On top of that, the schedule must meet the many needs of the hospitals, and a hospital’s requirements differ for first-, second-, and third-year residents. Making it even more complex are other requirements set by the national residency accreditation program. For example, residents cannot do two consecutive night-shift rotations, working 7 p.m. to 7 a.m.
“The complexity is daunting,” Jokela said.
Jacobson compared it to playing a high-dimensional game of chess. “When you make a move in one dimension, it affects every other dimension.”
Jokela said it takes roughly four to six weeks for several people to hammer out the initial draft of a residency schedule the old way by hand, and then they start getting feedback from residents. If a resident cannot do a rotation during a particular week, that means tinkering with the schedule, setting off a cascade of changes.
“The schedule explodes in multiple dimensions,” Jacobson said. The new RESIDENT program has been designed to handle these changes with ease.
Today, Jokela is head of the Department of Internal Medicine and no longer has to set residency schedules. But she continues to advise Jacobson’s team as they refine the computer program. She also raises awareness of the new tool. When she told Tom Cooney, MD, the governor of the Oregon chapter of the American College of Physicians, about the computer program, “His eyes got very big. He told me, ‘Do you realize that this is the Holy Grail of internal medicine residency directors? If you could solve this problem, that would be huge.’”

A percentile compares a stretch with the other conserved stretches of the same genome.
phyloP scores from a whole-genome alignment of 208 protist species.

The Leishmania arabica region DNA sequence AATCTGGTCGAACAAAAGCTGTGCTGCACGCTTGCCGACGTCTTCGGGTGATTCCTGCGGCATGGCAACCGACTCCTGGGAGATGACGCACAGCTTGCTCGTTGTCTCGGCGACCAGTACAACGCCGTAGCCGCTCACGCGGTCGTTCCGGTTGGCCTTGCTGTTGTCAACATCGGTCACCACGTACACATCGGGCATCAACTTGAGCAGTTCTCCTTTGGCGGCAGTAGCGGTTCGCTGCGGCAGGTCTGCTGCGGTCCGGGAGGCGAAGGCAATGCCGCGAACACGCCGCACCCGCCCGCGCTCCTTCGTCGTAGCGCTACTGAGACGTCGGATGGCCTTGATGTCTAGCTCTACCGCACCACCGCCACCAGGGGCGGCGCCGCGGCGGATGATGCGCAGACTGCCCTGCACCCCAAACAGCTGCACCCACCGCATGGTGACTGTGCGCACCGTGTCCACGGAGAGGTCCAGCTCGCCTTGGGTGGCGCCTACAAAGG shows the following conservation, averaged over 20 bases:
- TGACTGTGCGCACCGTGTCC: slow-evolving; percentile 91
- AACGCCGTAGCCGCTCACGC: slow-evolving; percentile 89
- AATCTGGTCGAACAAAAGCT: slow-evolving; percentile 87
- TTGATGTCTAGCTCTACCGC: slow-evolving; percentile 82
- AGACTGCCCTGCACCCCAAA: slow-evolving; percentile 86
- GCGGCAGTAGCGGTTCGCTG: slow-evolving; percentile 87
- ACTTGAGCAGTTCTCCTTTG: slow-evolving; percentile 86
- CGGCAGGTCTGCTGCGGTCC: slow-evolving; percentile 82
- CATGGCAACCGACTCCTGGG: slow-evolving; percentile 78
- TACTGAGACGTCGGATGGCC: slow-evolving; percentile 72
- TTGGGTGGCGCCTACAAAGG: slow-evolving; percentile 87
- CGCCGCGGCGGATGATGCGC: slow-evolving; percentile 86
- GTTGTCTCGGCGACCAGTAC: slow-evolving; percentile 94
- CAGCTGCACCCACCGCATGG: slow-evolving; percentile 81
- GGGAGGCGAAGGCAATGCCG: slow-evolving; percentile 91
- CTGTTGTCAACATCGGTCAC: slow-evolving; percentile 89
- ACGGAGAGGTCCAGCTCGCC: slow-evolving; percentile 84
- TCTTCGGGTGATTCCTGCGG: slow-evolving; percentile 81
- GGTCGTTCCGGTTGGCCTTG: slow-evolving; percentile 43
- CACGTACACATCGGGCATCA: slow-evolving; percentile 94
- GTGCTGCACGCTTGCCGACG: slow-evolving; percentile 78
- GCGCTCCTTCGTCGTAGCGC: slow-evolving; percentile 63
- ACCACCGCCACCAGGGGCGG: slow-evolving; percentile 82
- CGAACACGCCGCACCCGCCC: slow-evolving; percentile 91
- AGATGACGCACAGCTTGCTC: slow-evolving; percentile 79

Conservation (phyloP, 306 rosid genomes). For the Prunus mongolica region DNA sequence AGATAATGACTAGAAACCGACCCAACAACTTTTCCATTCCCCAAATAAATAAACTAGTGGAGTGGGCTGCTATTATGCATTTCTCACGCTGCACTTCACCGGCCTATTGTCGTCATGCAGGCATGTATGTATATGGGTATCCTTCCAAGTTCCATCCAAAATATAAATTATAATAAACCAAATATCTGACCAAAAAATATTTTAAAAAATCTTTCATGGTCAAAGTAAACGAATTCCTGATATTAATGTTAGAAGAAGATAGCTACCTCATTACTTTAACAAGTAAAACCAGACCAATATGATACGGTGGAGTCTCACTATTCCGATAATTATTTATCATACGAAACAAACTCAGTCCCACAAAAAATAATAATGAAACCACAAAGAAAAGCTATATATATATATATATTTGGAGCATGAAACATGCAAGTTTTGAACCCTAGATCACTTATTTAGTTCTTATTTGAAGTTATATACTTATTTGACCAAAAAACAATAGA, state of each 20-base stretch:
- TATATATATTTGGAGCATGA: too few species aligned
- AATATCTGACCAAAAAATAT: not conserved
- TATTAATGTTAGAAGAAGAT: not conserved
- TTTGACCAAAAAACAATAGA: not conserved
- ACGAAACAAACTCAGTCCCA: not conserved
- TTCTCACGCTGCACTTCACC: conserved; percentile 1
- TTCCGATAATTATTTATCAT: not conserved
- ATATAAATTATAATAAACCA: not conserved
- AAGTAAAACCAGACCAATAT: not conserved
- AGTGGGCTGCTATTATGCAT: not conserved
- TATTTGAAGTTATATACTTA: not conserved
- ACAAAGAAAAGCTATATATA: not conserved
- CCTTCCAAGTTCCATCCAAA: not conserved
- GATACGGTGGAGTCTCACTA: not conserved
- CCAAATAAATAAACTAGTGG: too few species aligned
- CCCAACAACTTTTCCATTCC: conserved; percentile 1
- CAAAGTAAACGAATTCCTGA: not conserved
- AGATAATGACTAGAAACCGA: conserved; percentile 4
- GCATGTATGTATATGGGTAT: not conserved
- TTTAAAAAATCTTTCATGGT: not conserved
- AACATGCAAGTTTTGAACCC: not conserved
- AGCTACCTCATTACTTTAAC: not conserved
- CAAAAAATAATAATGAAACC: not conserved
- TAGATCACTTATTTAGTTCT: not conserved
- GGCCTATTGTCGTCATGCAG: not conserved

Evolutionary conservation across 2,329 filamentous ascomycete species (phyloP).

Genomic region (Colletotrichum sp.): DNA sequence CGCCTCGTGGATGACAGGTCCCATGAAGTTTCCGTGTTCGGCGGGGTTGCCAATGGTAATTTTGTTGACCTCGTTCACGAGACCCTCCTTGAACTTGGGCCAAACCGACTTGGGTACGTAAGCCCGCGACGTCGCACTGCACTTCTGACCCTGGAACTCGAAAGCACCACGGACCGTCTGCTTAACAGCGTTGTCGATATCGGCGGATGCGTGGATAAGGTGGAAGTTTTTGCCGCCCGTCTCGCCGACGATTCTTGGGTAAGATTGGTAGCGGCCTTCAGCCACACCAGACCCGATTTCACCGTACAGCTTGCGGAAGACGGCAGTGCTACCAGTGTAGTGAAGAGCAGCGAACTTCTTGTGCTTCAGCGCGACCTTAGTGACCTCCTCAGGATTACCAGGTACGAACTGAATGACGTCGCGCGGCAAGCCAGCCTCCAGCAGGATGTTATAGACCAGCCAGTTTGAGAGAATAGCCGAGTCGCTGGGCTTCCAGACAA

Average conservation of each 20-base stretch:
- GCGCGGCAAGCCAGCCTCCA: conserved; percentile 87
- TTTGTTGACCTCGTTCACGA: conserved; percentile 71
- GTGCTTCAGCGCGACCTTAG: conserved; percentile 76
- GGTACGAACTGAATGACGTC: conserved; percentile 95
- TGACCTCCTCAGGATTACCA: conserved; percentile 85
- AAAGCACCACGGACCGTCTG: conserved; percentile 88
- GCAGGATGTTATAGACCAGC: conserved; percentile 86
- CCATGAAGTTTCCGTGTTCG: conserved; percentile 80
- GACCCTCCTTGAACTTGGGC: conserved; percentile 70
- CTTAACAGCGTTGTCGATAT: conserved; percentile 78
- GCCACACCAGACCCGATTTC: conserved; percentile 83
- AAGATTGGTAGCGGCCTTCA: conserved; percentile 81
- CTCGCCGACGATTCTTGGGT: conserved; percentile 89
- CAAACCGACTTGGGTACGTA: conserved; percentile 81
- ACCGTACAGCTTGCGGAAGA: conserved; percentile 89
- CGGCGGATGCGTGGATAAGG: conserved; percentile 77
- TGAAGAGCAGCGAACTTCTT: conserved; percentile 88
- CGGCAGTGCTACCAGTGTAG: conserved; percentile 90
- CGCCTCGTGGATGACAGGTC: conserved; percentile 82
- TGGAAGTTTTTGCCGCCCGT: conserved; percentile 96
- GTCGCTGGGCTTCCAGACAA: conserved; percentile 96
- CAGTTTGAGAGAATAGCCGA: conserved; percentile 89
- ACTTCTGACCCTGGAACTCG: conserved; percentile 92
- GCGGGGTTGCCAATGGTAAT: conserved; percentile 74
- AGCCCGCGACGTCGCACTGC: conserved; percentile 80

Cooney, who is also the former long-time director of the internal medicine residency program at Oregon, told her that a number of years ago a private company poured millions of dollars into a similar effort to solve the scheduling dilemma, but they never succeeded.
To create the new program, Jacobson worked with David Morrison, a PhD student in computer science, and two computer science undergraduates: Jiayi Guo and J. Taylor Fairbank. The Illinois team used integer programming, a modeling technique in the field of operations research—Jacobson’s area of expertise.
“You define a set of variables that have integer values,” he said. “Every single resident has a large number of variables, which are like switches that are either on or off. If residents are in a particular rotation at a particular time period, the switch is on; and if they are not in a rotation, the switch is off. What we want to do is make sure all of the right switches are on at the right time to satisfy all of the educational requirements and all of the hospital requirements.
“It’s computational voodoo,” he added with a smile. “And it works.”
According to Jacobson, “This collaboration exemplifies exactly what the campus is trying to establish. The physical proximity of medicine and engineering on campus makes it possible to find solutions—and not just for local issues. These are national and international issues that people are grappling with.”
The RESIDENT program has been successful so far with the University of Illinois residency program, which has 48 people. But what about larger programs?
“Can it handle 70 residents or 90 or 120? The only way to find out is by trying it,” Jacobson said. “We look forward to the challenge.”